Lastly, the Notes in the book form one long, long section at the end of the written text. In fact, the Notes are the longest section of the book. So I have divided the Latin text and the English translation into four parts, each has the pertinent English notes at the bottom of the page. The Notes, in English, are the same for both the Latin text and the translation, and are duplicated on the two sets of pages, for simplicity of use.
There is also a link between the Latin and the English version at the top of the page so you can open them both up in separate windows and compare the text if you want to. The Latin text also has its own Latin footnotes which apply only to the Latin text, and these are above the English Notes on the pages of the Latin text.
Not only is the Latin now online, but I reproofed the English portions, and boy, did it need it! Despite that, my devotion to Bill Thayer is reinforced by his generous assistance in spotting even more typos, especially with Latin and Greek but also with plain old English (which sometimes even I can’t tell is my native language).
In sum, the entire online text of Gunnn's edition of the Historia Brittonum is now complete.]
It is a pleasure to put online The “Historia Brittonum” (The History of the Britons), Commonly Attributed to Nennius, translated by the Reverend William Gunn. He discovered the manuscript while visiting the Vatican Palace in Rome. It is attributed to Mark the Hermit, a sedadowy historical figure as the translator tells us in his introduction. He made the only printed edition of the text and carefully reproduced the medieval text: including the abbreviations, typos, and punctuation.
Mark the Hermit lived during the Anglo-Saxon period of England, before the Norman Conquest. He wrote, or copied, the manuscript of Nennius, which is one of the earliest histories of Ancient Britain. It begins with what was then believed to be the earliest history of the native Britons. The history is carried down to the author’s own time: 945 A. D.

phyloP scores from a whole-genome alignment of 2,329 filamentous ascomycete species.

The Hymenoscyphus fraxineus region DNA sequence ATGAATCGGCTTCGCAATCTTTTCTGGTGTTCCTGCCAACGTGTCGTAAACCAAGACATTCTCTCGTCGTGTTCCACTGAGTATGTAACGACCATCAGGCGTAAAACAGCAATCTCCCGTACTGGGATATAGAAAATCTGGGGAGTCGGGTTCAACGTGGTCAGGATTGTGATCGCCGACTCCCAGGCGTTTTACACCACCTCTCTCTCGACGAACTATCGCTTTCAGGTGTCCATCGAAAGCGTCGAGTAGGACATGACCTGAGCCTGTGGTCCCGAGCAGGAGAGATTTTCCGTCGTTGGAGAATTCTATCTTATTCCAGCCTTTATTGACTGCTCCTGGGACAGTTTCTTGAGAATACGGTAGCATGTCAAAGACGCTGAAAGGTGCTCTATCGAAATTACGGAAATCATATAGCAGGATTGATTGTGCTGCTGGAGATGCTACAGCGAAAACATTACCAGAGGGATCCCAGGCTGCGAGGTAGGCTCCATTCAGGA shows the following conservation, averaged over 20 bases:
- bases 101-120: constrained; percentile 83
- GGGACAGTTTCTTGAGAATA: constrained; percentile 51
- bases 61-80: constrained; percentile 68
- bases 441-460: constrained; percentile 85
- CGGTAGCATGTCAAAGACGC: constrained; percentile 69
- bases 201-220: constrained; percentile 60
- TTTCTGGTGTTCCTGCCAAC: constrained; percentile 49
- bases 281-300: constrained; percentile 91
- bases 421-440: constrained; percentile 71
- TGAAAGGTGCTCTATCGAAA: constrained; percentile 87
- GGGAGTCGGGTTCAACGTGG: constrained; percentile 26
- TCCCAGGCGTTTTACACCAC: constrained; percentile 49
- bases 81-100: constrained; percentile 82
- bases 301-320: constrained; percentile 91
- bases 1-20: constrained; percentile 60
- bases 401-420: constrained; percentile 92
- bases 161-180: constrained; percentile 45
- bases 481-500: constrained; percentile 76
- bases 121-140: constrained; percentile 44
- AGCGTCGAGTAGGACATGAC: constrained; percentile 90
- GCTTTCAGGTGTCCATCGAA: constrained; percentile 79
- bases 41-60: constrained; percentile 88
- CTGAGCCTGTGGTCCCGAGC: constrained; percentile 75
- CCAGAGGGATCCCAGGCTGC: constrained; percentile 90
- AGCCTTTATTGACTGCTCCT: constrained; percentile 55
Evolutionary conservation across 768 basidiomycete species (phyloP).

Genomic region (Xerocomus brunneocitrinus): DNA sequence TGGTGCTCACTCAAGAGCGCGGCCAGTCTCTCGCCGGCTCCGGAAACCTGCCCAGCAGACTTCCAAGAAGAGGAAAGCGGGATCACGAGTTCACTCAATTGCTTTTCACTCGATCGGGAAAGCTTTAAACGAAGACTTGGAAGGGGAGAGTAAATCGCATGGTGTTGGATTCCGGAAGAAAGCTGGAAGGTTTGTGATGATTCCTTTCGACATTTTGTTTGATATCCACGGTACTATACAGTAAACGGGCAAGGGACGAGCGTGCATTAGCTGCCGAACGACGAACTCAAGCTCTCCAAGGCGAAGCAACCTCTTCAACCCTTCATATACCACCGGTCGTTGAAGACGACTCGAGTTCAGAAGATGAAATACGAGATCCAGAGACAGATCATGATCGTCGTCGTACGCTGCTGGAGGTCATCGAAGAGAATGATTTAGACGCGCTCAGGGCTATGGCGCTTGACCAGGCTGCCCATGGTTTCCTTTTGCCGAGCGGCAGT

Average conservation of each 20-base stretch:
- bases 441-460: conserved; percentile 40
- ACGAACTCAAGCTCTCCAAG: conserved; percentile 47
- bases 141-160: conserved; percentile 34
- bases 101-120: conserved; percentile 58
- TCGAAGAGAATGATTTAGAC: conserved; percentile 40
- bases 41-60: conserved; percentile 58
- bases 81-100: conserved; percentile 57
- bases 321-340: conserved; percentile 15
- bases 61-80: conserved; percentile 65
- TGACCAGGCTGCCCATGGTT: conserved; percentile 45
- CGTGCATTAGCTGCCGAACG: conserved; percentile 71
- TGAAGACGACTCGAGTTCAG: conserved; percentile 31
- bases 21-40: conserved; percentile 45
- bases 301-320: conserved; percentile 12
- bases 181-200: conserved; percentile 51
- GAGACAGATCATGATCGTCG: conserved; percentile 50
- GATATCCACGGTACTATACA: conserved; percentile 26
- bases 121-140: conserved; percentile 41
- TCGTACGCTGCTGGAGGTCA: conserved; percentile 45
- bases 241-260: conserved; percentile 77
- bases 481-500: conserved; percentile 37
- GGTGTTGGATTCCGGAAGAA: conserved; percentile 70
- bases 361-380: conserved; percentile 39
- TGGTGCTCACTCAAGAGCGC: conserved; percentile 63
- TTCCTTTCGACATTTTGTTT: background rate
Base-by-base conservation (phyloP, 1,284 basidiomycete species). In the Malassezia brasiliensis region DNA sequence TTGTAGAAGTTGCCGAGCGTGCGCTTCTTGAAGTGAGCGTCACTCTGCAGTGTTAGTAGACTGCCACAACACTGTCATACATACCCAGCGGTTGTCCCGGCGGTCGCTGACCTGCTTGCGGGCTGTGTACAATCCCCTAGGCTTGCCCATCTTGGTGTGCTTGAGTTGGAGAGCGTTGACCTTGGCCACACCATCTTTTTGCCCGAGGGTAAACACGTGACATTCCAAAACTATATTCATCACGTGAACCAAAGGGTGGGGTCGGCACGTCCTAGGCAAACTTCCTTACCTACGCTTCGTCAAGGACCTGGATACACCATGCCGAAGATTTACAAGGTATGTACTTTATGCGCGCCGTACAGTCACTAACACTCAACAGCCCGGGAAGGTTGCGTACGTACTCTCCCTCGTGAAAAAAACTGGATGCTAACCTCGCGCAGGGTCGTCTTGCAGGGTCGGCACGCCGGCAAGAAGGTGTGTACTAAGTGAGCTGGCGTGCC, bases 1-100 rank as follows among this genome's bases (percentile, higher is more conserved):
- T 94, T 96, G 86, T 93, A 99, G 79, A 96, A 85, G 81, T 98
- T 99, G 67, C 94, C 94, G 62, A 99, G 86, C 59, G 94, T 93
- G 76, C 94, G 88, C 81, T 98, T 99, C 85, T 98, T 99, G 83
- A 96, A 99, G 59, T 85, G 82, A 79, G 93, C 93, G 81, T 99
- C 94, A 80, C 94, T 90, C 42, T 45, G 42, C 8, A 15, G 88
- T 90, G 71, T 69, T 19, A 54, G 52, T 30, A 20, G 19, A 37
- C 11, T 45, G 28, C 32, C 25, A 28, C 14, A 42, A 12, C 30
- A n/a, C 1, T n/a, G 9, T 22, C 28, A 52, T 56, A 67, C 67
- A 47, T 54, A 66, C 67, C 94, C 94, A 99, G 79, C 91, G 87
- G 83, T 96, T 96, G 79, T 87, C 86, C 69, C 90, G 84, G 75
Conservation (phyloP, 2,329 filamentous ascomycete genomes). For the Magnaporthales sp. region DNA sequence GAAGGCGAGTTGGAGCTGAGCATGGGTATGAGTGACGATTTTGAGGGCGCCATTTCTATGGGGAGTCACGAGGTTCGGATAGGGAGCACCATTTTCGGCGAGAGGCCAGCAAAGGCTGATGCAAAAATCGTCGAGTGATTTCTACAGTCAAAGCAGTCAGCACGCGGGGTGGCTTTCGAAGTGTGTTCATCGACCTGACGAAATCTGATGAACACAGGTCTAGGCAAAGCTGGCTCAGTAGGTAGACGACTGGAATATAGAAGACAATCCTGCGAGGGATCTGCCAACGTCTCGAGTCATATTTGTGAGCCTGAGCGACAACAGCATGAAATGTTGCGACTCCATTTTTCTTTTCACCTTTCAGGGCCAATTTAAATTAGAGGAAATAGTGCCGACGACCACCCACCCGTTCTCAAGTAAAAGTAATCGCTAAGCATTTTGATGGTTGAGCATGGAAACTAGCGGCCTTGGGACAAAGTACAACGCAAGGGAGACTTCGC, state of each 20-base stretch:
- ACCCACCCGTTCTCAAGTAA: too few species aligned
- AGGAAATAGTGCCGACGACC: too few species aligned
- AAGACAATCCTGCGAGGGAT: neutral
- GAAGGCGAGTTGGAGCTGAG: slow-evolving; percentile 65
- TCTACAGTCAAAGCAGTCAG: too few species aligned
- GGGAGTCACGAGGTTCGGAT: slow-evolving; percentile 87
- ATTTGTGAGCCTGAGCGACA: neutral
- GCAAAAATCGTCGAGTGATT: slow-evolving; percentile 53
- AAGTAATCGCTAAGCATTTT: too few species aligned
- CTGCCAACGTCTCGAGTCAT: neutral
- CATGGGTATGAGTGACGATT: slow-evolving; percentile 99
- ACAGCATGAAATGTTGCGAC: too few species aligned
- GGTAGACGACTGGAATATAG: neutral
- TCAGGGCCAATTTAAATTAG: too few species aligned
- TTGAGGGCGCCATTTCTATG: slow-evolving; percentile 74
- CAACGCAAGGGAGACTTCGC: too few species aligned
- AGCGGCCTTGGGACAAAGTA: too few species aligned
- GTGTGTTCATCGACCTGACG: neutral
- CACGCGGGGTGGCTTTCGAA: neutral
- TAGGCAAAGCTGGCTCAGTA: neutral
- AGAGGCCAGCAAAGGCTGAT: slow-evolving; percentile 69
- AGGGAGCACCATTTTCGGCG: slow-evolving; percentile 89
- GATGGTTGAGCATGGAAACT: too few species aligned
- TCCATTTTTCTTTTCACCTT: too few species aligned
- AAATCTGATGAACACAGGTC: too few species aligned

This translation was used, almost verbatim, by J. A. Giles, in his book of Six Old English Chronicles, published about 30 years later, as he tells the reader in his preface. Giles’ book is the only other English translation of Nennius that is in the public domain and easily available to most people today. Gunn’s notes are much more extensive than those in Giles’ text. Downright fascinating some of them are, too — especially those in the Preface.
Delightfully, Gunn has included The History of Taliesen in English translation. This work is a poem by an early Welsh bard who is little known to most of us, but a dear figure to all that are interested in the early history of Wales and the Celts.
There are other manuscripts of Nennius, which include a Preface, more genealogical charts and some early Annals of Briton. Large chunks of Gildas appear to be incorporated in some of them as well. A bit of this will be added on here, in the future. The Latin transcription of the text is yet to be put online as well. If you would like to see it, just ask.
The translation is straightforward, easy to read and spares us much of the florid prolixity of many an ecclesiastical author of that period. This helps a lot in making this text so appealing.
Nennius is the first to mention Arthur of legendary fame, but in Nennius, he is called a General. The only historical notice is amazingly brief: 3 paragraphs only. He wasn’t promoted to kingship until the romance writers latched onto him a few centuries later. Nennius is the only chronicler that mentions him so close to the period in which he lived. After the interval from this history to Geoffrey of Monmouth, the Arthurian Cycle of legends bursts onto the scene in its full-fledged form. At least, that is what appeared to be the evidence at first, as long as the Welsh and continental writers were ignored by later historians.
Gunn provides a wealth of bibliographical material on the first Welsh historians who brought the rich horde of Celtic history and literature to the attention of the rest of England. The footnotes explain it all. Like I said, the comments by Gunn are a treasure-trove of good information.
Enough chat, get started [HERE] with the Title Page with the 200 year old 'Fac-Simile' of the page of the Mansucript that lists the cities in Britain in the first century A. D.Preface.